US scientific equipment maker Thermo Fisher will be able to supply all the coronavirus tests needed for the UK government to ramp up screening to 100,000 a day, the company’s chief operating officer said on Thursday.
Mark Stevenson told the BBC’s Today programme that Thermo Fisher had agreed with the government to supply “more than 100,000 tests per day” and would scale up its manufacturing capacity in Britain to enable the kits to be manufactured here.
Government ministers have come under heavy criticism for failing to roll out testing quickly enough, which they have blamed in part on shortages of essential supplies, such as swabs and chemical reagents.
The government announced last week its intention to increase the number of diagnostic PCR tests being done for the virus to 100,000 a day by the end of April, from about 15,000 at the moment.
Paul Nurse, director and chief executive of London’s Francis Crick Institute, which is supporting the testing effort, said on Wednesday that the goal was “a stretch”.
In order to rapidly scale up the pace of testing, the government has put out a call to arms to industry to build a “British diagnostics industry at scale”.
As part of this, pharmaceutical companies AstraZeneca and GlaxoSmithKline will set up a new testing lab with Cambridge university, which aims to process 30,000 samples a day by the start of May.
The government has also set up a task force of more than 100 companies to help provide additional supplies of testing machinery and consumables that are in short supply globally, such as swabs.
Despite concerns about shortages, Mr Stevenson said on Thursday that “the challenge has really been making sure we have the lab capacity”.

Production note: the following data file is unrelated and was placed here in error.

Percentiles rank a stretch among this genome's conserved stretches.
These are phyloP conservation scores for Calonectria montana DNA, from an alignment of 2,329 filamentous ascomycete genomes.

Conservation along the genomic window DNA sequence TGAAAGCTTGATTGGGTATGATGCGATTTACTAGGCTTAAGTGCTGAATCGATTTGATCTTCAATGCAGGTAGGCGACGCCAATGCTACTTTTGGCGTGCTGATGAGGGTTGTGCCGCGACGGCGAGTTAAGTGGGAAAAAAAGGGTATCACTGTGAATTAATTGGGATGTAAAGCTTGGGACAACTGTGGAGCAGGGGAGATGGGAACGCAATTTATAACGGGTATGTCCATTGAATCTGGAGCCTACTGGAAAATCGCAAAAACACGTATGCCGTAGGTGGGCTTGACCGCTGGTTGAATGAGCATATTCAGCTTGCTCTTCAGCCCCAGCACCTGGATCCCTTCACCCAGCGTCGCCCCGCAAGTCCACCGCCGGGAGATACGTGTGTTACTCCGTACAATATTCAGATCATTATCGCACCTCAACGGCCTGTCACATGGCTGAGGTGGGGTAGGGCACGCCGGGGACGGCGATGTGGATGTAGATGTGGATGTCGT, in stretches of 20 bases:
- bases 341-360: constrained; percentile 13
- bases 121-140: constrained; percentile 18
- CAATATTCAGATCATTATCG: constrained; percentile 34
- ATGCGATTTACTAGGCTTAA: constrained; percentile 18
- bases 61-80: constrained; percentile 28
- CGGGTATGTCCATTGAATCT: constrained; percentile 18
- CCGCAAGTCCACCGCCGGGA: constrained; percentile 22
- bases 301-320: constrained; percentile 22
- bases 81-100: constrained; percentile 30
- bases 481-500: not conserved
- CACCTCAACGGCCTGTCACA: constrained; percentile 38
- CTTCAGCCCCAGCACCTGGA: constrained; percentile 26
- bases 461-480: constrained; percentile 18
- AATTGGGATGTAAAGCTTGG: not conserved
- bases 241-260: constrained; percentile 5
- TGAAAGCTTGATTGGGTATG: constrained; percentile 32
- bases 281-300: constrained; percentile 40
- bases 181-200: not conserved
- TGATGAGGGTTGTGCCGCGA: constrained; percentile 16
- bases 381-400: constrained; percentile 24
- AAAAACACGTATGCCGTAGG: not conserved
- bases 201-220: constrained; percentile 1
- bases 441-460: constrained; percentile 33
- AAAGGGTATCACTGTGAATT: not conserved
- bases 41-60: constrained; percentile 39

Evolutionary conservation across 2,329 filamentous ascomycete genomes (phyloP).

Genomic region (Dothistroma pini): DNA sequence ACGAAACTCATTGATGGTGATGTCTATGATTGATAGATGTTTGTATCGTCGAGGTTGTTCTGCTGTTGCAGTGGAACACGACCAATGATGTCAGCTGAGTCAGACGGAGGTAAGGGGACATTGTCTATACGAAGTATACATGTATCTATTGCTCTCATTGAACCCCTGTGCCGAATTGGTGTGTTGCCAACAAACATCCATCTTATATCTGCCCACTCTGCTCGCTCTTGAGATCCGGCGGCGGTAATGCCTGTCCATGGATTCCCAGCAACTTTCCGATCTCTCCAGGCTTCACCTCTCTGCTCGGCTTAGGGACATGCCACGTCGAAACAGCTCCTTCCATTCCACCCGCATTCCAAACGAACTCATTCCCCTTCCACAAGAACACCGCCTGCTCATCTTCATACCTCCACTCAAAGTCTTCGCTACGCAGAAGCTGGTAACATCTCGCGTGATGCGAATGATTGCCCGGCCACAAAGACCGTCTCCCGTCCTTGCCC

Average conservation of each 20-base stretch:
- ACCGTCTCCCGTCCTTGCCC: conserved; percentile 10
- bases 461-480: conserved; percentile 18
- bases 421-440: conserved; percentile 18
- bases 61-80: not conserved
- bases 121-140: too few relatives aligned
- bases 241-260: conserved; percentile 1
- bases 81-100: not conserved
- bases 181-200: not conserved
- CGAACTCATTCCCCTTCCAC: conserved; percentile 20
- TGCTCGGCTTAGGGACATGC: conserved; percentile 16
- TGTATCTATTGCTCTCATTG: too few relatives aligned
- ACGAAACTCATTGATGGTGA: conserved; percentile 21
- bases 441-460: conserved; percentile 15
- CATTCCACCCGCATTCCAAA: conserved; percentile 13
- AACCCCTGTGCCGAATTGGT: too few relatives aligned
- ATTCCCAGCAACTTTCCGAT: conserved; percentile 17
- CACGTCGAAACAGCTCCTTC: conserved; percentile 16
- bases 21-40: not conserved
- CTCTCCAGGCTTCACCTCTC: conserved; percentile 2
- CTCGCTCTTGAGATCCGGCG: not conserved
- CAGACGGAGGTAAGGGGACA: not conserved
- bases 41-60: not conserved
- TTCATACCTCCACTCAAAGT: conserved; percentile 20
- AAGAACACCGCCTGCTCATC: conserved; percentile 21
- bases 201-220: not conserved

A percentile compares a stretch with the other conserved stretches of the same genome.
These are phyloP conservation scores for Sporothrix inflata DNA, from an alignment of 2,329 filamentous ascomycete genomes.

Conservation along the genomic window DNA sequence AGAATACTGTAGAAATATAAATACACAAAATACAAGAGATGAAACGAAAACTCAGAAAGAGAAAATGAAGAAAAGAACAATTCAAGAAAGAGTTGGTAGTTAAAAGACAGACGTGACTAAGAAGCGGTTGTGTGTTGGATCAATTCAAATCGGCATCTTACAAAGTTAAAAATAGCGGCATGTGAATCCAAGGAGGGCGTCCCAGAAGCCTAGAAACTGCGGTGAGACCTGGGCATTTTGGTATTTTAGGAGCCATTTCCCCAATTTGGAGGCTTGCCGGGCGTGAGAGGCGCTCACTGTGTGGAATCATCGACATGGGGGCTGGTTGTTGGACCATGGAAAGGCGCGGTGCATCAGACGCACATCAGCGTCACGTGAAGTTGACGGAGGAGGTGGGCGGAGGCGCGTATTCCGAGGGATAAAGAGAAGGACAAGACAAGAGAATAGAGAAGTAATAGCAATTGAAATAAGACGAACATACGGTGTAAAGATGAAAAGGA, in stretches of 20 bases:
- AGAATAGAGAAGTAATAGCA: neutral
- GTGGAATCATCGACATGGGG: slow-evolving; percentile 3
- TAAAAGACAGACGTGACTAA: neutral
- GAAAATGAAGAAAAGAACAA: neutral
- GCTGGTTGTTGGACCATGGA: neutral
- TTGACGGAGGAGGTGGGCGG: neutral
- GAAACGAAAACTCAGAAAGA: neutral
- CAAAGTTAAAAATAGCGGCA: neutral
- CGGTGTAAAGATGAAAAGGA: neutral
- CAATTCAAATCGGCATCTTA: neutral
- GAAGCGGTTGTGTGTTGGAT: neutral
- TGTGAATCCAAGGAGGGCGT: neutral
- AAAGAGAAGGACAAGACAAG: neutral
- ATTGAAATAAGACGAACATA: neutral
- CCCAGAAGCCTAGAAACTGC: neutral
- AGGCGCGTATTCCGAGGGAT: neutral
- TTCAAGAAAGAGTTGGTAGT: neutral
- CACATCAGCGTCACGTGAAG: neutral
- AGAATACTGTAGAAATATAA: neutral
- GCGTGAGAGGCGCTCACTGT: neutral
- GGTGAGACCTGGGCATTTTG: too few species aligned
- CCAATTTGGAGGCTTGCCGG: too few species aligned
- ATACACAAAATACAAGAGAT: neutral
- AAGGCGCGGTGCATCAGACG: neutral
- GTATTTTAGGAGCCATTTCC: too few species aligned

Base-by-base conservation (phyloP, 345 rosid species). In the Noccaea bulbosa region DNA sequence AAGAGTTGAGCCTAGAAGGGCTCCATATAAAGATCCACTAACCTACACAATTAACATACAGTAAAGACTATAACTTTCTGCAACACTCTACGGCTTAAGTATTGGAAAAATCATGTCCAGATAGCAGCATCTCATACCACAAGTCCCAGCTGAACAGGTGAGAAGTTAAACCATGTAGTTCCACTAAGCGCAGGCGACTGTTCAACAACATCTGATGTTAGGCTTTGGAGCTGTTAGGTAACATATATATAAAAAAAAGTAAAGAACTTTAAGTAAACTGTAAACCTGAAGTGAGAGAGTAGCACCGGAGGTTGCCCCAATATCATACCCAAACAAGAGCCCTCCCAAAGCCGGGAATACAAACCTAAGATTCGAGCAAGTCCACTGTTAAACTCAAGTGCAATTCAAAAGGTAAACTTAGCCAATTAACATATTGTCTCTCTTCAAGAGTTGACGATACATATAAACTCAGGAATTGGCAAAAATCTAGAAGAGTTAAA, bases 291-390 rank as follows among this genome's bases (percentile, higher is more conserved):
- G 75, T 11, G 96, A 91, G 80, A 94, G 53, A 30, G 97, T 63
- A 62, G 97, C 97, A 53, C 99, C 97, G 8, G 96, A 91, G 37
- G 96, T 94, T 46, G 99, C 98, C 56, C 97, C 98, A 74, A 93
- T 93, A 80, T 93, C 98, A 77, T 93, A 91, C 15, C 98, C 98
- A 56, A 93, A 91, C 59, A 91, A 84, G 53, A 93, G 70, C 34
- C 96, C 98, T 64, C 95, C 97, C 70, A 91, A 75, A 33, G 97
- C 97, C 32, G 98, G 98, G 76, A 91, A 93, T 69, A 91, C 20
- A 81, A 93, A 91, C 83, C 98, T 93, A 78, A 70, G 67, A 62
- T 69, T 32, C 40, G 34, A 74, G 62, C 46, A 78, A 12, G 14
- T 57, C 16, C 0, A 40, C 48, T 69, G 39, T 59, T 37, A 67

There are three new laboratories being set up by the government that should meet this need. “We have the capacity to supply those labs with the necessary reagents and kits,” he said.
Despite scepticism about whether the 100,000 target is possible, Professor John Newton, the government’s adviser on testing, told a House of Commons inquiry on Wednesday that the goal was “feasible”.
Kathy Hall, director of Covid-19 testing strategy at the Department of Health, also told the committee that the government was “confident” it would meet the target.
Prof Newton said the three new labs would help achieve “exponential growth” in testing. The army would also help establish “pop up services” across the country where necessary, he added.
He said the reason the UK had not been “able to respond” as quickly and efficiently as countries such as Germany was for “a whole host of [pre-existing] reasons”.
Asked at the hearing whether the National Health Service had been sufficiently prepared for the Covid-19 pandemic, Sir Paul said: “I suspect we were not prepared enough. I’m told there were issues.”
He referenced a stress test done on the NHS “a while ago” to determine whether it could cope with a pandemic, which the organisation failed. “Maybe there were lessons that should have been learnt from that,” he said.
Although the government had hoped to roll out antibody testing — which screens for whether someone has recovered from the disease and has possible immunity — it emerged this week that none of the 17.5m kits it had ordered worked well enough to be used.
During Wednesday’s hearing, Prof Newton admitted that the government did “not expect to be doing antibody testing before the end of April”.